Examining the operations of artists within institutions and the potential for care under capitalism.
I am interested in the relationship between artist and institution, specifically when an artist is given power and agency to reform an institution’s structure for a period of time. For some independent institutions this deployment of power could be understood as a “de-professionalised” return to their origins as artist-founded spaces, for others it may indicate a more radical desire to scrutinise their operations and address their position in capitalist and/or colonial systems. Either way, it coincides, more broadly, with a greater awareness on behalf of art institutions of their complicity within the very systems they may seek to critique on a programmatic level.Amelia Wallin
In recent years a small number of independent institutions have redefined relationships between the artist and the institution by inviting artists into their organisation in long-term positions of power.
As an embodied strategy, this may hold potential for the radical reform of art institutions whereby artists — upon whose “decommodified labour” institutions depend — are given power to determine the structures, budgets, and operations of those very same institutions. At the same time, this strategy requires scrutiny as the employment of artists in these positions of critique may also further extract their value, while bolstering the credibility of the institution and its waged workers therein.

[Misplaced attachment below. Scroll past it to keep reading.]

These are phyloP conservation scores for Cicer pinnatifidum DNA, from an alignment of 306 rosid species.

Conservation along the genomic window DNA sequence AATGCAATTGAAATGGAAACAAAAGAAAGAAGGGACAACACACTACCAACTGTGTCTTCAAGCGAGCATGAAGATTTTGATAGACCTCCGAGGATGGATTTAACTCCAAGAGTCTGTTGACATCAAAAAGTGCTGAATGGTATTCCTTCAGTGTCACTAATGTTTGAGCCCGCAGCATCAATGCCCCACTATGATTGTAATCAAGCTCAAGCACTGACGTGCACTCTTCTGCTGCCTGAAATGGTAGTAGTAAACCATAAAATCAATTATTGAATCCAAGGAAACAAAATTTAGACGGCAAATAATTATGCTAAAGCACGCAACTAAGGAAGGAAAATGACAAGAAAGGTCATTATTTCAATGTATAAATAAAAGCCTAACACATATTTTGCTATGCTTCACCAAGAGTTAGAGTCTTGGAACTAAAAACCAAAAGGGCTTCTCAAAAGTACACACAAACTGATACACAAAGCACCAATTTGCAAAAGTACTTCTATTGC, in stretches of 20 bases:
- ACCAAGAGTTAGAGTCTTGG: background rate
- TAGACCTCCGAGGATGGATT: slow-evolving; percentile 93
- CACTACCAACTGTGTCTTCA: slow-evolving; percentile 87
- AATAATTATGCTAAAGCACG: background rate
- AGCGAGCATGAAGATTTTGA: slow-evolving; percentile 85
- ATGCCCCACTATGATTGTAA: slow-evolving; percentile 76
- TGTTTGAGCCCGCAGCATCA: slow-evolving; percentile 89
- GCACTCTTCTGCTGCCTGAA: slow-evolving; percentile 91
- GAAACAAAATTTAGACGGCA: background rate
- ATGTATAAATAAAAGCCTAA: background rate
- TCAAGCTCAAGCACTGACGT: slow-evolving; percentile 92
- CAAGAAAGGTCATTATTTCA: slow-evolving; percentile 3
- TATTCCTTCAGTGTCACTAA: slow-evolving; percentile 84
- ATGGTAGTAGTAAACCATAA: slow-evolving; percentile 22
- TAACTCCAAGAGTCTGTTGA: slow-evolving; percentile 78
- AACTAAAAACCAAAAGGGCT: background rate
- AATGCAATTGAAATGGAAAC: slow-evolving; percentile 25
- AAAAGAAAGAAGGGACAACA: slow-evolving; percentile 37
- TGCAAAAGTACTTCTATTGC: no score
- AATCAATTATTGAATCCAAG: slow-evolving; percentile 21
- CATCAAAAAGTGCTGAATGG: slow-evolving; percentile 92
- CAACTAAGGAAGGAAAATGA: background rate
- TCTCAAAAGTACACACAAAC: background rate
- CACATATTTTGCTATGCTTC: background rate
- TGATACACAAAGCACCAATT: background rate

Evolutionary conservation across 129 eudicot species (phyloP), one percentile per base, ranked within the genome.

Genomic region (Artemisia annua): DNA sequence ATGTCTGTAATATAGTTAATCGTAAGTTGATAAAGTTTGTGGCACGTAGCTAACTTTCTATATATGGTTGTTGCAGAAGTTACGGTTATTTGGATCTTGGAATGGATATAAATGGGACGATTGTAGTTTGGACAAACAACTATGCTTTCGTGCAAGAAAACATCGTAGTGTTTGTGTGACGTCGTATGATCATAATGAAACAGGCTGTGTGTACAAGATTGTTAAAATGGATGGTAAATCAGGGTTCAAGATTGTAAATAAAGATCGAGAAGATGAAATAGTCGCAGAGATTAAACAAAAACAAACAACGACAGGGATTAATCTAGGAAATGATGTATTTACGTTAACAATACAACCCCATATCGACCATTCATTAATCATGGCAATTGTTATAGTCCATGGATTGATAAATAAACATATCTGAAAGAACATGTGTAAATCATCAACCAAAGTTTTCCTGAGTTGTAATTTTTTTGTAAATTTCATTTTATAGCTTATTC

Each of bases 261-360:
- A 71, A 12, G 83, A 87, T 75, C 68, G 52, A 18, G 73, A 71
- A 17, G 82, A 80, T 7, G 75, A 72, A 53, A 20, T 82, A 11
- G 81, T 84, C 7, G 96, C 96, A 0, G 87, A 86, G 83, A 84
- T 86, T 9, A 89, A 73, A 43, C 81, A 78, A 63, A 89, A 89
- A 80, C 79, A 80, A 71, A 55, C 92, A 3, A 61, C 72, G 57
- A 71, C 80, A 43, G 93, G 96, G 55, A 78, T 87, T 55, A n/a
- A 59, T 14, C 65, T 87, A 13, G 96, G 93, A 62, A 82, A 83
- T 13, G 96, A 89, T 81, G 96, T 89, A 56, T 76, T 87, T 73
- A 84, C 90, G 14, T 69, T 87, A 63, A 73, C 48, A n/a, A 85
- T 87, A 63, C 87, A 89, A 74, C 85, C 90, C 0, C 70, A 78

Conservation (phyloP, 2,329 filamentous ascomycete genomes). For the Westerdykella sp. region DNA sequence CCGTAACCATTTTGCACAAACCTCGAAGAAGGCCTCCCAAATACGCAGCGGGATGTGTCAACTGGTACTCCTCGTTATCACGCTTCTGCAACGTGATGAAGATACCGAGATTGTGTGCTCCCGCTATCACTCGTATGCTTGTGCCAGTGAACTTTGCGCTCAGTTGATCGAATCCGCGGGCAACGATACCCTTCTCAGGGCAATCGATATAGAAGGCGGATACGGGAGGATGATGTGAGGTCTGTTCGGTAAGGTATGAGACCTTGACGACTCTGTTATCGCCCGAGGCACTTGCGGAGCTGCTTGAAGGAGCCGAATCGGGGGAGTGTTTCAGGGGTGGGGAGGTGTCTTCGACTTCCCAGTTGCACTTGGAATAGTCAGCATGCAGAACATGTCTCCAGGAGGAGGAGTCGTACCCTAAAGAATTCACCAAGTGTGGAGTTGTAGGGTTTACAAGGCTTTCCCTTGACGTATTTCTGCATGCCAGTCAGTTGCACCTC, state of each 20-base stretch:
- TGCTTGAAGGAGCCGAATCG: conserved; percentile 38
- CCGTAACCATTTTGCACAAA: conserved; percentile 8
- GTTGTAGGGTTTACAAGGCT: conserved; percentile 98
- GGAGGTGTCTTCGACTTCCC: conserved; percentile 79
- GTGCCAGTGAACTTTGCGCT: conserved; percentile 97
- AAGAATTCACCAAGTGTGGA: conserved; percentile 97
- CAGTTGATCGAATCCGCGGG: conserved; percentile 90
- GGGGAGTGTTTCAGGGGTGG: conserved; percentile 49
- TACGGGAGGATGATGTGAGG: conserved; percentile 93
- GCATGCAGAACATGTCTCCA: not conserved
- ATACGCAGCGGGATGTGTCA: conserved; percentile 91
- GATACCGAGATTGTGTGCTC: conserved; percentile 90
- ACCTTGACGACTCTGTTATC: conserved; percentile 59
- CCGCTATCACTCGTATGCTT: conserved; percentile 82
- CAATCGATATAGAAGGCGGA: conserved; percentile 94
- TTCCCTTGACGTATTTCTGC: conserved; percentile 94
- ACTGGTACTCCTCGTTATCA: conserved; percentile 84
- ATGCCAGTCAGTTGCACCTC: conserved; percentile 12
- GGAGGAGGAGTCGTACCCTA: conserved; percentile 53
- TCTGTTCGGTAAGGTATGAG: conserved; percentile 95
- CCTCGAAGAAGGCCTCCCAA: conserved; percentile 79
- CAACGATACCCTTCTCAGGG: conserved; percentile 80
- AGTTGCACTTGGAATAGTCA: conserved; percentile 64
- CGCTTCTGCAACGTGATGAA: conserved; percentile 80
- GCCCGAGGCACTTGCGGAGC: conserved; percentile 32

Post 2020, the institutions of art are facing a crisis of purpose, as well as a reduction of resources. This current moment necessitates new, non-extractive models of instituting.
It is the purpose of this research project, therefore, to examine the operations of artists within institutions as a potential strategy of care under capitalism, and address the institutions of art as non-neutral sites of power and privilege.